Interview with Penguin Ireland’s Claire Hennessy

Thank you to everyone who suggested questions for Claire Hennessy, children’s author, writing teacher and Penguin Ireland children’s editor.  And thank you Claire for sparing the time to talk to us in between your many commitments!  (Where appropriate I have removed specifics in the questions to make the answers relevant to everyone rather than just the individual concerned.)

Seeds of Liberty by Claire Hennessy

Is Penguin Ireland is open to submissions from across the UK or does it just focus on the Irish market?  How about overseas authors, eg Australia?

We get submissions from all over the place but as Penguin (now Penguin Random House!) is international it’s probably best to approach the division closest/most relevant to where you live.

It is unusual for a big publisher to have an open submission policy.  What are your reasons for this – and are you swamped?!

A little swamped! But in a great way. The publishing scene in Ireland is slightly different to the UK, in that most Irish publishers will deal directly with writers rather than having an agent be almost-essential. Combine that with it being a small country with a huge amount of creative talent – open submissions mean that lack of an agent doesn’t stand in the way. Though there are submissions from agents too, of course.

What word counts are you looking for in the different age ranges?

There’s a really good post here from American literary agent Jennifer Laughran which is worth looking at: http://literaticat.blogspot.co.uk/2011/05/wordcount-dracula.html

Generally once something is within the rough parameters of its age group, it’s fine. If it seems not to match up, there are usually other problems with the manuscript in terms of being a fit for the age and genre.

Do you publish fantasy and science fiction?

Currently open to everything (if it’s good!).

Do you accept books that have already been self published?

Never say never. But they’re very tricky. It’s best to submit something new, and include any relevant details (sales figures, etc) about your self-published work.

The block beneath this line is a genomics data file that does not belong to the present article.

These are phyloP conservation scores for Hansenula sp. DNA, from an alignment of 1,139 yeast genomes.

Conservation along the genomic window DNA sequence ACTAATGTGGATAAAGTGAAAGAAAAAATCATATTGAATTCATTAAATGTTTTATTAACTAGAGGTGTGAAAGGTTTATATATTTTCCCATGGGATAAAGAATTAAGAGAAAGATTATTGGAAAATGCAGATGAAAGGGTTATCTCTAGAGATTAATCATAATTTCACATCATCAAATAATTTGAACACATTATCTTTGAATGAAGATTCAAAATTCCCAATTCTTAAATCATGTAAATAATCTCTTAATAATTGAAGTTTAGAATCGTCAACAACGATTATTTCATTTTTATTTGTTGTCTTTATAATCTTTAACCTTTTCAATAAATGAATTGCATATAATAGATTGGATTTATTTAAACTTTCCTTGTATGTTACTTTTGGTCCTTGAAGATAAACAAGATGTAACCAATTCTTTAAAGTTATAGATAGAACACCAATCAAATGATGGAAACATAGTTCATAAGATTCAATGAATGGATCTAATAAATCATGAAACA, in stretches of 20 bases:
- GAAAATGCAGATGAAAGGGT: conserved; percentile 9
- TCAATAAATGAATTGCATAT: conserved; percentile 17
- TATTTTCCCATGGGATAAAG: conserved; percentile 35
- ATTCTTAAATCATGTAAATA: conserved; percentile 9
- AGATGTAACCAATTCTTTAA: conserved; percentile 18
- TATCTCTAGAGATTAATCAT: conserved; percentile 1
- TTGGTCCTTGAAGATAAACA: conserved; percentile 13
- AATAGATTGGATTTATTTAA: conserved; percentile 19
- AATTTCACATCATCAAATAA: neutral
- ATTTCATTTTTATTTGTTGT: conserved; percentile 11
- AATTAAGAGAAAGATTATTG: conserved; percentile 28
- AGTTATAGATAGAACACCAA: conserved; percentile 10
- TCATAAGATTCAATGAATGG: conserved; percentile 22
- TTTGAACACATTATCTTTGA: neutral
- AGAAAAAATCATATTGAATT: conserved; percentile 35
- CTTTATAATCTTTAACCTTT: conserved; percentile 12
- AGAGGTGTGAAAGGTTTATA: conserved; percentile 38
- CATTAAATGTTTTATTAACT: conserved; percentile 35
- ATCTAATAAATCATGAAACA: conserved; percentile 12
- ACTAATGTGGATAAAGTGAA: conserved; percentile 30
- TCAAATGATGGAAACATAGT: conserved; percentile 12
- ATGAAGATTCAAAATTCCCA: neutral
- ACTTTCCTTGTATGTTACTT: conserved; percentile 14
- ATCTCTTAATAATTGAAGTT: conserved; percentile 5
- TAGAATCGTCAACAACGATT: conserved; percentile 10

What information do you like to see in a covering letter?

Basically what it says in the submissions guidelines (http://www.penguin.ie/static/penguinirelandsubmissionguidelines/index.html). Shorter is better. A brief summary of the book – including a word count – and then anything relevant about the writer (e.g. previous writing or other creative experience, bookselling experience, etc). Did I mention shorter is better?

Every Summer by Claire HennessyIn your opinion, is it worthwhile spending money on professional editing services before submitting to agents or publishers, to make a book the best it can be?

It’s definitely worthwhile investing time and energy and (if possible) money into your manuscript and into your writing career, in the same way you would with anything else. That might be working with an editor at a literary consultancy, which, although it can seem pricy, can really help someone view their manuscript differently and also teach them how to edit their own work (current and future) more effectively. Or it might be taking writing workshops, or joining writers’ groups – anything that helps them move past their early drafts and really polish up their work so that it’s as good as it can be. It’s really difficult to learn how to edit your own work – we’re not trained for it in school; it’s a much bigger and more dramatic and often more exciting and creative process than we imagine it might be – but it’s also crucial. Editors and agents are looking for work that is as good as you can make it – and then to work with you to make that as good as you can both make it. ‘Writing is rewriting’ as they say.

What are your views on picture book apps?  Do you think they have a future?  Should picture book writers be writing for this new market?

Picture books are not something I’m handling at the moment but I would agree with the sense that apps need to complement books, and do something different to them, rather than replace them. It’s a different medium. Picture books are still gorgeous physical objects which both parents and kids appreciate.

Would you recommend joining a writers group?  Friends and family, although wonderful, can be too kind. Can you recommend any other way to get honest feedback?